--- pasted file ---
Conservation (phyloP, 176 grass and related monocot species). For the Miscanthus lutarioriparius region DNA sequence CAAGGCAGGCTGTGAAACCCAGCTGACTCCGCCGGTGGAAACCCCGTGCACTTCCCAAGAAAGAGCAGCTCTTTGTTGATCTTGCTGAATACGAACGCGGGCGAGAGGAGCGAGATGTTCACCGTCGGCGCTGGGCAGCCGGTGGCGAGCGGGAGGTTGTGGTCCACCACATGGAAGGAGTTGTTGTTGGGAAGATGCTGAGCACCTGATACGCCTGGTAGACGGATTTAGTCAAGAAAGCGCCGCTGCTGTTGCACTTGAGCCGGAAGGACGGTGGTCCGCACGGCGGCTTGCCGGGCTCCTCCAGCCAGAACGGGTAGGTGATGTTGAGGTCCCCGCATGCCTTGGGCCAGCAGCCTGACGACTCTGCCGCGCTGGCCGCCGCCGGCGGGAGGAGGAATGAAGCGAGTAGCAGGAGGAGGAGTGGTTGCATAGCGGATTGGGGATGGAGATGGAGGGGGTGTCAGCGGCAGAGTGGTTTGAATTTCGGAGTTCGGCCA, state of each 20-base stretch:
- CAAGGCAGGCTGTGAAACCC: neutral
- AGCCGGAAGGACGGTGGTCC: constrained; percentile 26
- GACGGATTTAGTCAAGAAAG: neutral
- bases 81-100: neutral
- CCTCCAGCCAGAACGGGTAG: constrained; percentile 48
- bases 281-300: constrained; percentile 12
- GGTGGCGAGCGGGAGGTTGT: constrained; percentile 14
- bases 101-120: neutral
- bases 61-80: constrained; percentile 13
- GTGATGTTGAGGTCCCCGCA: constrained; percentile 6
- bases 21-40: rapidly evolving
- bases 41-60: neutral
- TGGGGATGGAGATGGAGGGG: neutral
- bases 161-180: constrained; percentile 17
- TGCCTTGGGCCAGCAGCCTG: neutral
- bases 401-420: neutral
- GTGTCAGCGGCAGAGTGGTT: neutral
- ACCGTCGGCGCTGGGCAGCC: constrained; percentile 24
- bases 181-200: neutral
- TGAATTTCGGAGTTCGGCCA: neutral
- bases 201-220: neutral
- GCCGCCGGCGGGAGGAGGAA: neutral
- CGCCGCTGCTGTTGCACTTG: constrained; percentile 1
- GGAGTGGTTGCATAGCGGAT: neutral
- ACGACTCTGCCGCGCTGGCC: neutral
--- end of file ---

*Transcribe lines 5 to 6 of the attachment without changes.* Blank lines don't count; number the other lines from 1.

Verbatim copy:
- bases 81-100: neutral
- CCTCCAGCCAGAACGGGTAG: constrained; percentile 48